For years upon years about eight of them, as this is being written we've been using tables and spacer images to lay out Web pages. For the first part of all those years, it was the only way to create compelling visual design. Tools grew up to support this desire, design firms embraced it wholeheartedly, and pages got more and more bloated as a result.
When CSS came along, there began to be some hope that the trend might reverse and that pages could get smaller and more meaningful. When CSS2 introduced positioning, the door was opened. It become theoretically possible to do almost everything that tables did and in a fraction of the page weight.
That was theory: The practice for at least a few years was very different, thanks to incomplete and incompatible browser implementations. That improved slowly until, by the dawn of the 21st century, positioned layouts were really held hostage only by the persistence of Netscape 4.x, and even there some simple positioning could be achieved.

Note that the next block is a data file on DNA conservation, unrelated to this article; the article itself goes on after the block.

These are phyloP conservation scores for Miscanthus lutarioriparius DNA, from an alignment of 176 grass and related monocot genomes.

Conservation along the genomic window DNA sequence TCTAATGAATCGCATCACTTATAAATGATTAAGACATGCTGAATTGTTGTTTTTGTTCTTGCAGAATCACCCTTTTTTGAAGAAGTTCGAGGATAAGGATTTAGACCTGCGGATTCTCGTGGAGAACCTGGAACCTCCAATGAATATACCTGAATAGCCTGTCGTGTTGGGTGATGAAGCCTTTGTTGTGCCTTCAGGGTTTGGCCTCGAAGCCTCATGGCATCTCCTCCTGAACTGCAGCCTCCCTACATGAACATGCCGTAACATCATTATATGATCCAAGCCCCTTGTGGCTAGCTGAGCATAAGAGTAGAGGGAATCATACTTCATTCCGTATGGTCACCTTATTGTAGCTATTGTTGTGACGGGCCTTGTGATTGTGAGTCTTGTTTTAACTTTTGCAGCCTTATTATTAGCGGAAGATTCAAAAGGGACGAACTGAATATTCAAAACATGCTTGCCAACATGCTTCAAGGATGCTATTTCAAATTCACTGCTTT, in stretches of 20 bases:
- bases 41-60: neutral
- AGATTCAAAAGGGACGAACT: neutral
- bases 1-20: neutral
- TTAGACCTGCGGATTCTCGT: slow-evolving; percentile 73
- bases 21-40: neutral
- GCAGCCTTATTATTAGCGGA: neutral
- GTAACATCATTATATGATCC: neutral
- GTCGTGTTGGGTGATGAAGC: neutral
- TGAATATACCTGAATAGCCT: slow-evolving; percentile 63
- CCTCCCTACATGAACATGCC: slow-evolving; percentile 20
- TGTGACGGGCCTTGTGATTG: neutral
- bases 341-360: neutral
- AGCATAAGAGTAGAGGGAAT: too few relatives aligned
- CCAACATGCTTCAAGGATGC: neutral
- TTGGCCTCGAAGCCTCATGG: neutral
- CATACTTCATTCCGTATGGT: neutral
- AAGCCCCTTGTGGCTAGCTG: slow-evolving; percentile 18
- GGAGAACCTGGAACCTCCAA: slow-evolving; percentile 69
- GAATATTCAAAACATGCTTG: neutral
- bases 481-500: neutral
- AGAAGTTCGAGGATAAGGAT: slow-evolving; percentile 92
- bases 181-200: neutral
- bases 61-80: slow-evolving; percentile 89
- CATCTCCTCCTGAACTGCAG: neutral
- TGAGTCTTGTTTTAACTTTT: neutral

A good way to get familiar with the basics of positioning layout is to take a table-driven layout and convert it to CSS positioning (CSS-P). This allows for comparisons between the document structures and serves as a primer in how basic positioning can make life a lot easier.